To build a project based on this template, fork this repository, edit the HTML content and CSS, and alter the configuration script.
Using this template
Edit the content by adjusting, removing, or adding to
index.html. This is
the main markup document with the content and layout for the map-site.
Adjust the design by editing the
style.css file and adding any additional
supporting structure to
Set the map features by writing a configuration script at the bottom of
The html markup for the template is in
index.html. It's a simple HTML5 page layout. Generally, there are three things to change in this document:
- Content elements like the
- Add new container elements for features like maps, layer switchers, and geocoders
- Layout structure, as controlled by the
classattribute on the
There are three layout classes that can be applied to the
rightA full screen map with a header and right content sidebar (default)
leftA similar full screen map with a centered header and left content sidebar
heroAn inline map hero with a header and full-width, scrollable content section
Most of the hard work on a microsite build is template design implemented through CSS. This template by default is simple and clean, and it's based on the tiles.mapbox.com full map view. This design and be completely overridden by applying new CSS styles.
style.css contains all the layout and typographic styles as well as some overridden styles for map controls, as well as a reset stylesheet. Implement your design by editing this file.
The map is configured in
of this site.
Additional integration is added with
mapbox.jquery.js, which automatically binds
links that control the map - see the navigation links for examples.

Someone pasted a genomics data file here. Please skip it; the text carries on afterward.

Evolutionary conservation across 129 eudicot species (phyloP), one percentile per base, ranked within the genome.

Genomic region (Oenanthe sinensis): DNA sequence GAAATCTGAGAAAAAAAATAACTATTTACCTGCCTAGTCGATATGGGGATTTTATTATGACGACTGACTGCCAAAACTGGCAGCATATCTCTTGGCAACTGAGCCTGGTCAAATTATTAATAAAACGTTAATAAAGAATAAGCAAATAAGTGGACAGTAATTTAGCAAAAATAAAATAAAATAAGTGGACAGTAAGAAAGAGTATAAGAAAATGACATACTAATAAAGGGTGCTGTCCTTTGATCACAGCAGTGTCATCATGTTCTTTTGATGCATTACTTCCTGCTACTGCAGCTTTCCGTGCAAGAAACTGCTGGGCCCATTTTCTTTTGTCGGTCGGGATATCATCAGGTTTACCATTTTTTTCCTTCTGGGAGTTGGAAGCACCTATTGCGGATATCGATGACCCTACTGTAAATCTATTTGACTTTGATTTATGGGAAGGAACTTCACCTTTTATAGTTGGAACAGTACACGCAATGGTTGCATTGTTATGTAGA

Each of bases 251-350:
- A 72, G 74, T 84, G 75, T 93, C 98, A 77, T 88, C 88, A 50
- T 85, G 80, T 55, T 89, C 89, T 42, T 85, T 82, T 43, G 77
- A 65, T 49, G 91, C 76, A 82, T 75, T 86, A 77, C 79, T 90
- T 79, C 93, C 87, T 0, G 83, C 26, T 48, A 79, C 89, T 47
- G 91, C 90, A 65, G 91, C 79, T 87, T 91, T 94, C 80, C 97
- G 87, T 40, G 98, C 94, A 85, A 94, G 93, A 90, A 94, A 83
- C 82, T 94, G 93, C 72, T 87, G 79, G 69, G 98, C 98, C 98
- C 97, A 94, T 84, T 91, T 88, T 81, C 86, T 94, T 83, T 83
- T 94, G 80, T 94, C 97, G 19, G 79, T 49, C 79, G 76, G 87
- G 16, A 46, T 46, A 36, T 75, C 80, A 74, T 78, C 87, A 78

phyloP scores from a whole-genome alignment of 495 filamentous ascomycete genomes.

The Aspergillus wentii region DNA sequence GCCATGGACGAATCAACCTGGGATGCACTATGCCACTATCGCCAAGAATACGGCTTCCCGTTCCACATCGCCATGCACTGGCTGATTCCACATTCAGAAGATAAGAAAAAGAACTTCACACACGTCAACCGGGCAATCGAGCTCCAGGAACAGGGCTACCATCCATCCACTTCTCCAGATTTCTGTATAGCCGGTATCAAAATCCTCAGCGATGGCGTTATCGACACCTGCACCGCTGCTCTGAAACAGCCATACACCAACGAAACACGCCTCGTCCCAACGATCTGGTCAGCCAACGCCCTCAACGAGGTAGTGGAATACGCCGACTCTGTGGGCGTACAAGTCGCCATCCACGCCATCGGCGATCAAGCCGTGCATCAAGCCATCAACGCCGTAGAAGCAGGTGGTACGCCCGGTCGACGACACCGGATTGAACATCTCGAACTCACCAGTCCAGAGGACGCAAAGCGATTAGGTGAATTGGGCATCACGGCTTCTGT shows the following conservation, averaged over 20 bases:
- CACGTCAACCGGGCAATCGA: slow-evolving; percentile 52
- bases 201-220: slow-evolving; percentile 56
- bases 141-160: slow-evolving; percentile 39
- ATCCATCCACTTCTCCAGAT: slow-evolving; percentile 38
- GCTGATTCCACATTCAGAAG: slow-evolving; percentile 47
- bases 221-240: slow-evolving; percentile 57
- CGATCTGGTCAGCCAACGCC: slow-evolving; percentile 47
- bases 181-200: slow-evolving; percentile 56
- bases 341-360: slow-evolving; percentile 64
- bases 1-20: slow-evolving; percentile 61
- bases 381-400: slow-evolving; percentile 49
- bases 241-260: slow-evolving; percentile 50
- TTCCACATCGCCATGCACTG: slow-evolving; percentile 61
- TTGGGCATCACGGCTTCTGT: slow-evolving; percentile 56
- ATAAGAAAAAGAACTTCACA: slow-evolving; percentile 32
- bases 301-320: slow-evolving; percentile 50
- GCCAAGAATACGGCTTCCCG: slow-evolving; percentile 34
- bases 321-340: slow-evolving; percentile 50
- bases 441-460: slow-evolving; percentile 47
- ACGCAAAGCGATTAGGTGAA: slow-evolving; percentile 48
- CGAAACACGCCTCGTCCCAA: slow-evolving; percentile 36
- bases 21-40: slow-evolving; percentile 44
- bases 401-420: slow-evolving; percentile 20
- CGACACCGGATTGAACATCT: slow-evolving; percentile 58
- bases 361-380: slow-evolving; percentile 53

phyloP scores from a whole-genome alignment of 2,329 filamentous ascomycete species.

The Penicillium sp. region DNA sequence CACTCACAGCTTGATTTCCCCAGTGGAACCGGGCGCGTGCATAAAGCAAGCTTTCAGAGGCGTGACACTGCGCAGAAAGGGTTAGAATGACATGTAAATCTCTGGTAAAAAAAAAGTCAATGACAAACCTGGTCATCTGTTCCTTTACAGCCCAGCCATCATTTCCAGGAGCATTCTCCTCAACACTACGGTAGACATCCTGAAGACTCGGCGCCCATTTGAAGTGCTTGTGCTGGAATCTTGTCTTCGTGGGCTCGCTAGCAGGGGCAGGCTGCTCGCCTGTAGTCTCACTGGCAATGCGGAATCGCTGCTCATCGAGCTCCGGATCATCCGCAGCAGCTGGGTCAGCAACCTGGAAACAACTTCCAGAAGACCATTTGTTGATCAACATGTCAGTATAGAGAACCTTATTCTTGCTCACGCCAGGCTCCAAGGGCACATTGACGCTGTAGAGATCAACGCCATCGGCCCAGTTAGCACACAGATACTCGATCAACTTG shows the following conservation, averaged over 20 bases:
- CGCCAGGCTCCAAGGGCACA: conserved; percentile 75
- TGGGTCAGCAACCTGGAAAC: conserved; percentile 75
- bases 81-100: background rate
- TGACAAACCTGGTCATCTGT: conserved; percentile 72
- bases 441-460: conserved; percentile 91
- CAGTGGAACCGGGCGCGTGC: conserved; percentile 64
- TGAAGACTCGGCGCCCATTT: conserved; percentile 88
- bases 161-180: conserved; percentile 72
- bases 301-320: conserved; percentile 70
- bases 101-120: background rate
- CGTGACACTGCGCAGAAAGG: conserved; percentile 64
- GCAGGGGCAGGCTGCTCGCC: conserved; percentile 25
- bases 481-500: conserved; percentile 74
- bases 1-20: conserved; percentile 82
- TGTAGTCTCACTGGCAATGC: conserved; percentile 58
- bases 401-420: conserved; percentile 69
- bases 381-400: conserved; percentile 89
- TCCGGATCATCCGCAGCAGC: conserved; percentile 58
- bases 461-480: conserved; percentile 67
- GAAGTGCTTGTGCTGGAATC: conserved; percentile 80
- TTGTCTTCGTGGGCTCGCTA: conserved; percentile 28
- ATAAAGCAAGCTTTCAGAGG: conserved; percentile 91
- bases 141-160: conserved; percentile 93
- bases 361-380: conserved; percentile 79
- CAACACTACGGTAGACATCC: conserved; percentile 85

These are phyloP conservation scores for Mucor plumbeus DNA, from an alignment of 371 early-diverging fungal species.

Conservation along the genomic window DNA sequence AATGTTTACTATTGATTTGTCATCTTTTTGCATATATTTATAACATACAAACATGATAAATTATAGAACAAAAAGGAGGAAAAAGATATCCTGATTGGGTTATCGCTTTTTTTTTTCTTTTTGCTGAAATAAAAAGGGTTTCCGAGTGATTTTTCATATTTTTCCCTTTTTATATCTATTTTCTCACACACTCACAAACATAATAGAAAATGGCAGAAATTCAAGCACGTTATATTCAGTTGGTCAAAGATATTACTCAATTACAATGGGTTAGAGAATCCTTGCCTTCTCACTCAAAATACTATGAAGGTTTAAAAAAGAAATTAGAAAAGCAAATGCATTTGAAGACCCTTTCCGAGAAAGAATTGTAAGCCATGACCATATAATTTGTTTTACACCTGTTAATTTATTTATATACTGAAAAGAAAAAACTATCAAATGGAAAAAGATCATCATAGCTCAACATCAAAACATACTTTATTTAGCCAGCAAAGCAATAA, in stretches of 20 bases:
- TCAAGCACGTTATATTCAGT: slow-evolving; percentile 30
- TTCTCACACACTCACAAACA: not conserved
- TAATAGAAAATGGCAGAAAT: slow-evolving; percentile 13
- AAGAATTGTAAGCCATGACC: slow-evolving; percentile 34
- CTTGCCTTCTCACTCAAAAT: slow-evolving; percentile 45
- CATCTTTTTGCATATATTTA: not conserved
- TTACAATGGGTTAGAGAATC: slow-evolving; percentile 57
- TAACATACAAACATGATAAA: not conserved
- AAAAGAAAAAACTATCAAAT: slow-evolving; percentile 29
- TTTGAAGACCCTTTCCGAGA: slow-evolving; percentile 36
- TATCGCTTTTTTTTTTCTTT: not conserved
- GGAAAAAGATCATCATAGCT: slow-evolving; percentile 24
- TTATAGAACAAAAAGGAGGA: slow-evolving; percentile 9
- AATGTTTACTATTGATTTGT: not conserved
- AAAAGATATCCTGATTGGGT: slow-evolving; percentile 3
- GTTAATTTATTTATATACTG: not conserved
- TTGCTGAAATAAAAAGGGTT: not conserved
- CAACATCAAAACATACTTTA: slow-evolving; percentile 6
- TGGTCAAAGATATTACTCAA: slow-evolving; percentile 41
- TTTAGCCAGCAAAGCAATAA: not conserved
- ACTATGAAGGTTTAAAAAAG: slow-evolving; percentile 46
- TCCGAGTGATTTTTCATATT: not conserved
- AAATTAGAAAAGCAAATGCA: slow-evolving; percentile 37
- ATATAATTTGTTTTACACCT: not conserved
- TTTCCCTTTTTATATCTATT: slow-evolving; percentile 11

All the following controls require that the id of the element containing the map be specified using the
data-control attribute. In this case it is
data-control="map". This attribute may be placed in any of the controls' parent elements.
To search for an address, we need a geocoding service that converts a plain-text
address query into a geographic location. This template uses MapQuest Open
search, which is free to use for noncommercial and commercial applications alike. If you'd
like to use another service, edit the
geocode function in
To add an address search to your page, build a simple html form to gather user input:
<div data-control="geocode" id="search"> <form class="geocode"> <input placeholder="Search for an address" type="text"> <input type="submit" /> <div id="geocode-error"></div> </form> </div>
data-control="gecode" on the
div containing your
mapbox.jquery.geocoder.js will bind a function that handles address searches and repositions
the map accordingly. If the geocoder has a successful response to a search, it
will center the map and zoom it to show the bounding box extent of that response. If
the bounding box is small enough to zoom the map to its maximum zoom, the geocoder
will also place a pin with a star over the response's exact location.
To link to a geographic location add at least one of the following data attributes:
data-lat: The latitude of the location.
data-lon: The longitude of the location.
data-zoom: The zoom level.
<a data-lat="39" data-lon"77" data-zoom="10" href="#">
If you specify any of these, the link will be automatically bound to the map.
data-control="switcher" to bind all links in child elements to the layer switcher function. Specify the layer by setting the
href attribute of anchors to the layer's name. There are two optional layer attributes:
data-group: Specifies the group, defaulting to 0. Only one layer per group can be enabled at any time.
data-toggle="true": Allow a layer to be toggled off.
<div data-control="switcher"> <a data-group="0" href="#streets">Streets</a> <a data-group="1" href="#construction">Construction projects</a> <a data-group="1" href="#building">Building permits</a> </div>
Easing links can be used together with the layer switcher.